The most important thing to remember is to have fun as a family and enjoy the festive season together. If you need any extra advice, don’t be afraid to reach out. We offer lots of support for foster carers to help make Christmas as magical as possible. 

Following these tips can help you make the most of Christmas activities for foster families with children of all ages:

  • Don’t be afraid to change plans - sometimes the best memories are made when plans take an unexpected turn. If this does happen, embrace the spontaneity and enjoy the moment with your foster child.
  • Be flexible - when it comes to the unpredictable nature of the festive season, it’s important to stay flexible and go with the flow. If your plans change - that’s OK. The main thing is to have fun and spend time together.
  • Ensure your foster child’s needs are met - always consider the individual needs of your foster child (and birth children if you have them). This way, everyone will feel included, valued, and heard.
  • Forget perfection; make memories - Christmas is all about being together as a family. We all want the perfect Christmas, but instead of focusing on perfection, focus on the moments that make Christmas special. It can sometimes be the simplest things that make the best traditions and memories.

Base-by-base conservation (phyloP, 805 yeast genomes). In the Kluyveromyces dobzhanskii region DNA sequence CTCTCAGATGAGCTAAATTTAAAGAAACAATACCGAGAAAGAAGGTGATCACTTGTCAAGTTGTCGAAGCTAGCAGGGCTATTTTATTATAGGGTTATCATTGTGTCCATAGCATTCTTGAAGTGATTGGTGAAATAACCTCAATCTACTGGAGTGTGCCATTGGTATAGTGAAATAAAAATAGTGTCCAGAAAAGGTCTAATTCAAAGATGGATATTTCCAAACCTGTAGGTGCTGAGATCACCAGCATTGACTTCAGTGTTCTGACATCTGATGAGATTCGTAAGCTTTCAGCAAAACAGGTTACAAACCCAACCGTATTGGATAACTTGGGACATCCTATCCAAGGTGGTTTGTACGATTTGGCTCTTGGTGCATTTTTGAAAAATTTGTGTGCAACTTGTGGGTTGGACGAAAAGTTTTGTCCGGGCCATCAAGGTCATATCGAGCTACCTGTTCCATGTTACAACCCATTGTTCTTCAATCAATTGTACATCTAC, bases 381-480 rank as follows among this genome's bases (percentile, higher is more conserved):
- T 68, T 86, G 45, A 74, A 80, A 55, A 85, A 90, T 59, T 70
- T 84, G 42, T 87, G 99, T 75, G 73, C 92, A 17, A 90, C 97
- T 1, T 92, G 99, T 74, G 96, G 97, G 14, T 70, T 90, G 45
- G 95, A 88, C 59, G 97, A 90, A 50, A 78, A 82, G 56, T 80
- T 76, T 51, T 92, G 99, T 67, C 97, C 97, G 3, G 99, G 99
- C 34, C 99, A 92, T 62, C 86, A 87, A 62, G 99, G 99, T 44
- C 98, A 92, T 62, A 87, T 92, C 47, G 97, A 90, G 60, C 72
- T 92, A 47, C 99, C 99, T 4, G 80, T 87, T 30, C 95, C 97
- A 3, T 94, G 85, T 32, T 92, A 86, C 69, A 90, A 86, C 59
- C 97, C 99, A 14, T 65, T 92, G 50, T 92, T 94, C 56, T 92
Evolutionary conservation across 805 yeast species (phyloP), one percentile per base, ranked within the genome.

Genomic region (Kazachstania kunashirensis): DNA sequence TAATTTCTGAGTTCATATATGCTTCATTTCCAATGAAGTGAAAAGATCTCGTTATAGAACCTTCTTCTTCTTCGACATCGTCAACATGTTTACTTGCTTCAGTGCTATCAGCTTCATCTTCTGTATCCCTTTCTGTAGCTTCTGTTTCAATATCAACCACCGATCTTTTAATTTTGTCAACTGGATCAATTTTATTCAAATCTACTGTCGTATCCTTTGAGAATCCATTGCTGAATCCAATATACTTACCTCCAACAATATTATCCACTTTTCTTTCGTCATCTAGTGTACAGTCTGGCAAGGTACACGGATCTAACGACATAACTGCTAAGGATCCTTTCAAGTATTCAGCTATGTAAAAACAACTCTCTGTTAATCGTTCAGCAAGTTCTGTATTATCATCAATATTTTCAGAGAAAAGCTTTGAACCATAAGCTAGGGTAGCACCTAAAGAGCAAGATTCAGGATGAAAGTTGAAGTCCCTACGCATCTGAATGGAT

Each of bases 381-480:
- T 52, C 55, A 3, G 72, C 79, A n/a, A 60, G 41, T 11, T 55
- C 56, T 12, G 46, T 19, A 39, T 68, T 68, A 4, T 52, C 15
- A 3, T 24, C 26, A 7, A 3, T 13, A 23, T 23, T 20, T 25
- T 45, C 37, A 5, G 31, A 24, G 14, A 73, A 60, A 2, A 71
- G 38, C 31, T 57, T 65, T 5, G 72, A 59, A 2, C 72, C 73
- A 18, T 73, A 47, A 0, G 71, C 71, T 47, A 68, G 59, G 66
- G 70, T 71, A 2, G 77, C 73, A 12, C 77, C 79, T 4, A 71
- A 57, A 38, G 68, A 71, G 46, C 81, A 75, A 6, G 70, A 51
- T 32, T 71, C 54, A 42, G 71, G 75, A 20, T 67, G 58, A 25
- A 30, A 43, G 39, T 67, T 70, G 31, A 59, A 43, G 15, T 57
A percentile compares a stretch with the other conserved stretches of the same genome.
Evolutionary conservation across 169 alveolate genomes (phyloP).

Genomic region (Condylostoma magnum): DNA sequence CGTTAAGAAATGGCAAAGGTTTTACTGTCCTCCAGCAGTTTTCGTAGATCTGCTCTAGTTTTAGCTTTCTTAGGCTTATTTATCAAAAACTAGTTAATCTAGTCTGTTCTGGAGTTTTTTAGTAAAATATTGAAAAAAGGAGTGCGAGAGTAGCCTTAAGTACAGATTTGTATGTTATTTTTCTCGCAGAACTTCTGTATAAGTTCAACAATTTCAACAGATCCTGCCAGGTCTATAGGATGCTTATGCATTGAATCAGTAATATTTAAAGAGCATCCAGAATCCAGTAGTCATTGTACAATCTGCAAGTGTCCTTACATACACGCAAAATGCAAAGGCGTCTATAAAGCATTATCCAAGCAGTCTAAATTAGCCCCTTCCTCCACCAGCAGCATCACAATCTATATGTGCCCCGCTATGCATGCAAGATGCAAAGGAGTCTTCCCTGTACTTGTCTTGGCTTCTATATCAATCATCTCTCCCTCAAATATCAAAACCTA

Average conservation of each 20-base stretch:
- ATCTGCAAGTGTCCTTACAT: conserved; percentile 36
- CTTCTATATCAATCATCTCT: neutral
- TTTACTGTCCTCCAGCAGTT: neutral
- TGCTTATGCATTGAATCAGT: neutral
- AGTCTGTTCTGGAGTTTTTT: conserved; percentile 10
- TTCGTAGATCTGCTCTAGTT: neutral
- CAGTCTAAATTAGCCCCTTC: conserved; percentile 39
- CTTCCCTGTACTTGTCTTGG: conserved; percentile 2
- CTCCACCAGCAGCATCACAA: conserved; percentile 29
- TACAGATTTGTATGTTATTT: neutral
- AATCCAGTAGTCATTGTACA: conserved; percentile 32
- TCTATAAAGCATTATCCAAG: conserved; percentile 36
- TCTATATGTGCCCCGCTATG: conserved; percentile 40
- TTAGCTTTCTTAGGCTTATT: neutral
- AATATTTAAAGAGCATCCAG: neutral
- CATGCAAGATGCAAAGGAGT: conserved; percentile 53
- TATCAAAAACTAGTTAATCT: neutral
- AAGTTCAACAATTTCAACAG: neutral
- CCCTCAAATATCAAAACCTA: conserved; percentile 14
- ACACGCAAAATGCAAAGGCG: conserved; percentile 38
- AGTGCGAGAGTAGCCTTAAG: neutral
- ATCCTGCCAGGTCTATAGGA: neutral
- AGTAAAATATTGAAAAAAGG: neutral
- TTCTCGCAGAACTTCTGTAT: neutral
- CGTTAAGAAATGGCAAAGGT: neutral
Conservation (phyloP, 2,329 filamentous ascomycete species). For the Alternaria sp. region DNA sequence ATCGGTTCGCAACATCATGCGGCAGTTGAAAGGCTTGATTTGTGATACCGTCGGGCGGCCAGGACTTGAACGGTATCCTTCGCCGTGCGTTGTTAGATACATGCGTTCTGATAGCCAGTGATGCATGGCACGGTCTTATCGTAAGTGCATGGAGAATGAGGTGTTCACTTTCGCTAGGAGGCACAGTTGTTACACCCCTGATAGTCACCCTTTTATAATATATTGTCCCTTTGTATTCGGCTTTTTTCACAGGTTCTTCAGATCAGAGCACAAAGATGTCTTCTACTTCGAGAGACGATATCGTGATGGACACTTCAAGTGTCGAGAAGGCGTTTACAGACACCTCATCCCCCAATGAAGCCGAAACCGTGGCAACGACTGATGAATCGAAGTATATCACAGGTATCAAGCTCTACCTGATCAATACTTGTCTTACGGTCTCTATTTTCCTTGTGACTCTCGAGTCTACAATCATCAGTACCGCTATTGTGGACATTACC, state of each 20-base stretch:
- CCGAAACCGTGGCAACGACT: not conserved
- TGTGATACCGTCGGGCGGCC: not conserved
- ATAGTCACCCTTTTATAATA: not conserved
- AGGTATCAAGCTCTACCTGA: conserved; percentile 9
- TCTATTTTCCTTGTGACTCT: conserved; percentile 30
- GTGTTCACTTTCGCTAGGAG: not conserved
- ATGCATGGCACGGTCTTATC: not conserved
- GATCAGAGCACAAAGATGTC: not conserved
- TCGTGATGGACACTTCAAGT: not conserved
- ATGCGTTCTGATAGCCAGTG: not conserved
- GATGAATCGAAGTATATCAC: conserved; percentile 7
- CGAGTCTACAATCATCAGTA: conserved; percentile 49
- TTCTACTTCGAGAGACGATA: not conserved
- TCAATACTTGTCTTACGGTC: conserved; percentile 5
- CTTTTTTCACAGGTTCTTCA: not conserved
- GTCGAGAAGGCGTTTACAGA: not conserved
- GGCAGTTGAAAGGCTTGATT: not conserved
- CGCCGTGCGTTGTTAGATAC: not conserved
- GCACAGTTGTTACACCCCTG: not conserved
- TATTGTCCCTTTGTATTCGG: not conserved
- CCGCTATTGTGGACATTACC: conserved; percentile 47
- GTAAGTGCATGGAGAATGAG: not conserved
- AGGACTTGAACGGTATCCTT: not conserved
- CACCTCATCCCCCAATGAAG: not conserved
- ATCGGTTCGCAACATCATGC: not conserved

Enjoy Christmas together 

Enjoy Christmas together

As a foster carer, Christmas is a golden opportunity to welcome your foster child into your home, create special memories, and build bonds. By introducing these fun Christmas activities for foster families and keeping your foster child’s needs in mind, you have everything you need to create a beautiful family Christmas you can all cherish. 

If you’d like to know more about fostering with FCA Scotland, or you’d like to find out how to transfer to us, just get in touch. Our friendly team would love to answer any questions you might have. 

Are you thinking of fostering?

Download the FCA’s complete beginner’s guide to fostering a child. Find out more on how to foster a child and the process involved.